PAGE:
October 3, 2019 -- More microscopic studies of respiratory tract samples are needed in some patients with pneumonia to reduce the risk of treating drug-resistant infections, according to new guidance published on October 1 by the American Thoracic Society (ATS) and the Infectious Diseases Society of America (IDSA).
The new recommendations apply to the diagnosis and treatment of community-acquired pneumonia, from the time of signs and symptoms through treatment with antibiotics and follow-up chest imaging. They were published by a multidisciplinary team, including Dr. Joshua Metlay, PhD, chief of internal medicine at Massachusetts General Hospital (American Journal of Respiratory and Critical Care Medicine, October 1, 2019, Vol. 200:7, pp. e45-e65).
The guidance represents the first update from the ATS and IDSA on the topic since 2007. In a statement, the organizations said that an important difference this time around is their recommendation for more microscopic studies of respiratory tract samples in some subgroups of patients to avoid the prescription of therapies for conditions caused by drug-resistant bacteria.
|Community-acquired pneumonia guidance: Examples of changes|
|Sputum culture||Primarily recommended in patients with severe disease||Now recommended in patients with severe disease as well as inpatients empirically treated for methicillin-resistant Staphylococcus aureus (MRSA) or Pseudomonas aeruginosa|
|Blood culture||Primarily recommended in patients with severe disease||Now recommended in patients with severe disease as well as all inpatients treated for MRSA or P. aeruginosa|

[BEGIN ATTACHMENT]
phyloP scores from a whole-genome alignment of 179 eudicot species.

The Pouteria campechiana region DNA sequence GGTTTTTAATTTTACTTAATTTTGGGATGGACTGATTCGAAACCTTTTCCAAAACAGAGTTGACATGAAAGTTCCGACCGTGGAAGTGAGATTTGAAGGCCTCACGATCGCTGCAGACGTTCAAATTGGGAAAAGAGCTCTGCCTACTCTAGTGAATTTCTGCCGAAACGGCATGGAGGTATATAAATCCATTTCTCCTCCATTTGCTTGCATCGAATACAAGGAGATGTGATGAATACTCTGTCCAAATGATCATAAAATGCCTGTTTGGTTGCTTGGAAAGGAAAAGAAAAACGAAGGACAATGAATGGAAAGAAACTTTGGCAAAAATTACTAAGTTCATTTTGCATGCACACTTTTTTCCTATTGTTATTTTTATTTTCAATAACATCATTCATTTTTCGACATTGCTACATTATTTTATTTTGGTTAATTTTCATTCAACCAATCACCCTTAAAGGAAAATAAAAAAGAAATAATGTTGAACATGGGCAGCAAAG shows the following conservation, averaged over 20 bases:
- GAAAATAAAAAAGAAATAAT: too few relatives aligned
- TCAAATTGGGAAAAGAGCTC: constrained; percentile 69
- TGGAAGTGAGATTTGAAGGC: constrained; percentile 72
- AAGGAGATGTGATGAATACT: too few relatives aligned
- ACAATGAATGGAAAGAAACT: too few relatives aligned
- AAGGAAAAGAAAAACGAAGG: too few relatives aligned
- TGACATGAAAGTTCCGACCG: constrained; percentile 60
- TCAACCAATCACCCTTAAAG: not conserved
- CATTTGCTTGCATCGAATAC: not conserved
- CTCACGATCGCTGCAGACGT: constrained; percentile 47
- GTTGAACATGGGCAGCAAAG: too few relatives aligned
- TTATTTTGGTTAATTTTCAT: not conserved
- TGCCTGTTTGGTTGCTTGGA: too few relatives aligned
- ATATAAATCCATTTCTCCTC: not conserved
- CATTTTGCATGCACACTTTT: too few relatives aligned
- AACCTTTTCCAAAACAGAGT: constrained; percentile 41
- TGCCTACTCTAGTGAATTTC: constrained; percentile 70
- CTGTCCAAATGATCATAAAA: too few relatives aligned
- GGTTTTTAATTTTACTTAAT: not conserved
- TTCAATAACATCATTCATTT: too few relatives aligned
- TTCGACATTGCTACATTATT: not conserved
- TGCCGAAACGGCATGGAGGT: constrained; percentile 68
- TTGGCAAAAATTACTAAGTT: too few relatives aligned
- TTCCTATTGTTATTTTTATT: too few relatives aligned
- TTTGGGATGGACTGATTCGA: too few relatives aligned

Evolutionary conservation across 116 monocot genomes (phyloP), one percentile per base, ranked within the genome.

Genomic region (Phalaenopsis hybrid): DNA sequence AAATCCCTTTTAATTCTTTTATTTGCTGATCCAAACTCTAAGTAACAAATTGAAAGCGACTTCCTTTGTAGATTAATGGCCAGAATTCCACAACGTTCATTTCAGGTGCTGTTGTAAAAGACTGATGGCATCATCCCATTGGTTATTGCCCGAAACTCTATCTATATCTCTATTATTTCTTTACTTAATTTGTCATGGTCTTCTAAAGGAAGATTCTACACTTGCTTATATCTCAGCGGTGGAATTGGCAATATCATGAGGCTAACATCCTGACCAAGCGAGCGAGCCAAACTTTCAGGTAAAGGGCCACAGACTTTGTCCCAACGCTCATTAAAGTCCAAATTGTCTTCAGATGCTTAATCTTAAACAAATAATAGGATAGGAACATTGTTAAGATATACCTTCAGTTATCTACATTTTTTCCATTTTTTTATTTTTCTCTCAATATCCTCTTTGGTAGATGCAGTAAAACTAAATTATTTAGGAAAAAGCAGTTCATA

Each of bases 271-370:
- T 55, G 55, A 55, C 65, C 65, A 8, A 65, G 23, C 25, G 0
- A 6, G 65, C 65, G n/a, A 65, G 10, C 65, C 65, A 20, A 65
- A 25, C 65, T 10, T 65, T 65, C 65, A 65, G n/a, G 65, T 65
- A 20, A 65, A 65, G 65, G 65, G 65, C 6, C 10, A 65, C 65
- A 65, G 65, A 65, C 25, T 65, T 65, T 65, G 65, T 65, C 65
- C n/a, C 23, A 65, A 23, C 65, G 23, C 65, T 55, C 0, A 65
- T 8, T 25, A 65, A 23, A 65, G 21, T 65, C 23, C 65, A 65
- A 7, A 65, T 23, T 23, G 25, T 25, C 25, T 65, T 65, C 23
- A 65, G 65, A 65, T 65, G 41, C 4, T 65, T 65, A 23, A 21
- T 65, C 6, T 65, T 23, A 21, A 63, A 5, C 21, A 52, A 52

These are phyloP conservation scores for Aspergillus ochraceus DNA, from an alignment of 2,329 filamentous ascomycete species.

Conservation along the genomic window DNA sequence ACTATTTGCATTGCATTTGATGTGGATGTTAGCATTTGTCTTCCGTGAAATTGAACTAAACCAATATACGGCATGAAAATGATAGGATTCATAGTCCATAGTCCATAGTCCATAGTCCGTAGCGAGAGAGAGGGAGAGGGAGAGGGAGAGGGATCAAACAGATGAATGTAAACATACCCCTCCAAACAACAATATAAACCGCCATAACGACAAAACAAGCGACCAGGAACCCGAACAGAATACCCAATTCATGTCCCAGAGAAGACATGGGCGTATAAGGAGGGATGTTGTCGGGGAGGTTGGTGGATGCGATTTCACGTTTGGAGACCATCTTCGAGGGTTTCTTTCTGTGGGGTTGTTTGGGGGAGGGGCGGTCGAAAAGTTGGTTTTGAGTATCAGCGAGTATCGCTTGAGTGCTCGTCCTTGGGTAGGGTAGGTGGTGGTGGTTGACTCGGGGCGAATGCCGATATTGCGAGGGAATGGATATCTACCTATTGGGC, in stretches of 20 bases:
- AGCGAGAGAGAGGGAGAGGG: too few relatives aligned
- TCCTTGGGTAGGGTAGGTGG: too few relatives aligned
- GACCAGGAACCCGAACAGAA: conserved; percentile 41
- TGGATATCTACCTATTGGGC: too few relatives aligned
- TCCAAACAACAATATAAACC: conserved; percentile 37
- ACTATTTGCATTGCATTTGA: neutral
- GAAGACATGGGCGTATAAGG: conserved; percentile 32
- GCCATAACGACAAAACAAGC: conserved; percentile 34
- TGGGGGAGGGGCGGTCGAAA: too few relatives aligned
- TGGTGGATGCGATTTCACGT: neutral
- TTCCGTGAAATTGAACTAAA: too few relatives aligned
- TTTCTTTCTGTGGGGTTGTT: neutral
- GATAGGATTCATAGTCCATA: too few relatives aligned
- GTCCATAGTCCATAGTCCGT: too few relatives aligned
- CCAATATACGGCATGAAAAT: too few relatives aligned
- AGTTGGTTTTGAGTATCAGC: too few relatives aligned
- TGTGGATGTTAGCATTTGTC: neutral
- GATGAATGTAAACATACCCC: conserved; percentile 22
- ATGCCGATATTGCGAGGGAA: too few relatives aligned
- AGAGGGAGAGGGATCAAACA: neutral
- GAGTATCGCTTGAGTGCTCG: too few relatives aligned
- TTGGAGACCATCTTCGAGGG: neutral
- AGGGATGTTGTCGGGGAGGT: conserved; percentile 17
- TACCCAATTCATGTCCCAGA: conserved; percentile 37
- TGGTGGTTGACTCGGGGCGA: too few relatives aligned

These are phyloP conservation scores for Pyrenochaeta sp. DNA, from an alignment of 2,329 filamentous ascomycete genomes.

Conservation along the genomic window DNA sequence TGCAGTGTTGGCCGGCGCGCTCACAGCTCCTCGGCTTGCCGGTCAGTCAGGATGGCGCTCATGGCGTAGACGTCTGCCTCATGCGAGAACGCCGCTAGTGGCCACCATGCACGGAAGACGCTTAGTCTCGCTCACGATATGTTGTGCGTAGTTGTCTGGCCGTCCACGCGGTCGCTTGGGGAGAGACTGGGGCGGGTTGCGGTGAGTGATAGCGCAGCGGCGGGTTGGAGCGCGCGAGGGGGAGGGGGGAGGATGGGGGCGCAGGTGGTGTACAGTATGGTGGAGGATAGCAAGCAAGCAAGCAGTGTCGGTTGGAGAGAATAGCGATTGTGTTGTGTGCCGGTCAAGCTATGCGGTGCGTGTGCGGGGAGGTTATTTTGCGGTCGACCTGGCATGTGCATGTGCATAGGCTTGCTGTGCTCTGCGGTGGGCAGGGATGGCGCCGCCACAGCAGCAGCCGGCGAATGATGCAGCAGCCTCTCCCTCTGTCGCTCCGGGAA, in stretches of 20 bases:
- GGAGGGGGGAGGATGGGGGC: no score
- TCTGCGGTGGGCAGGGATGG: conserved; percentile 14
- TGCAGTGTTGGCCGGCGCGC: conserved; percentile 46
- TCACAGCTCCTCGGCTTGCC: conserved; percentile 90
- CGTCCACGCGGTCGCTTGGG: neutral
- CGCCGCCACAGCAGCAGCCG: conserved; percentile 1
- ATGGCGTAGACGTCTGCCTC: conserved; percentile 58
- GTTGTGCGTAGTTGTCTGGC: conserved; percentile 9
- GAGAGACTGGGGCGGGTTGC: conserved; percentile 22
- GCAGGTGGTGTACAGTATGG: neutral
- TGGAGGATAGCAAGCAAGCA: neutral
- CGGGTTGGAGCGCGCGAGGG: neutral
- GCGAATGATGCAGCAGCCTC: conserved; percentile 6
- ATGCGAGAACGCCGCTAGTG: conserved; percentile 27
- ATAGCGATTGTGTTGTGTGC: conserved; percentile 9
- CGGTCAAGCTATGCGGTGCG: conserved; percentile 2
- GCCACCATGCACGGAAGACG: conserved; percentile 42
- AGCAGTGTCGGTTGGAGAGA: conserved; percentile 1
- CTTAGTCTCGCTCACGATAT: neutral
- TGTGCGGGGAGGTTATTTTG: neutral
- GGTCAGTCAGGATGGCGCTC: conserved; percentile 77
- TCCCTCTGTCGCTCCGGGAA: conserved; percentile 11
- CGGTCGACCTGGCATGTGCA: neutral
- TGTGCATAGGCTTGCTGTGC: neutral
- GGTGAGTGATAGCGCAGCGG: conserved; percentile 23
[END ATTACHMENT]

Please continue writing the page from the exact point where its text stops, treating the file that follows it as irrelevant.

Since the last version was published in 2007, the process for guideline development has changed and new clinical data have become available. The old version was formatted in the style of graded recommendations, whereas the new release is presented as a series of questions and answers based on available evidence and a consideration of various options.
Antibiotics are used to treat the following bacterial pathogens, the authors noted:
"The microbial etiology of [community-acquired pneumonia] is changing, particularly with the widespread introduction of the pneumococcal conjugate vaccine, and there is increased recognition of the role of viral pathogens," the authors acknowledged.
"As bacterial pathogens often coexist with viruses and there is no current diagnostic test accurate enough or fast enough to determine that [community-acquired pneumonia] is due solely to a virus at the time of presentation ... our recommendations are to initially treat empirically for possible bacterial infection or coinfection," they wrote.
Separate recommendations are needed for multidrug-resistant pathogens for patients at higher risk, they added.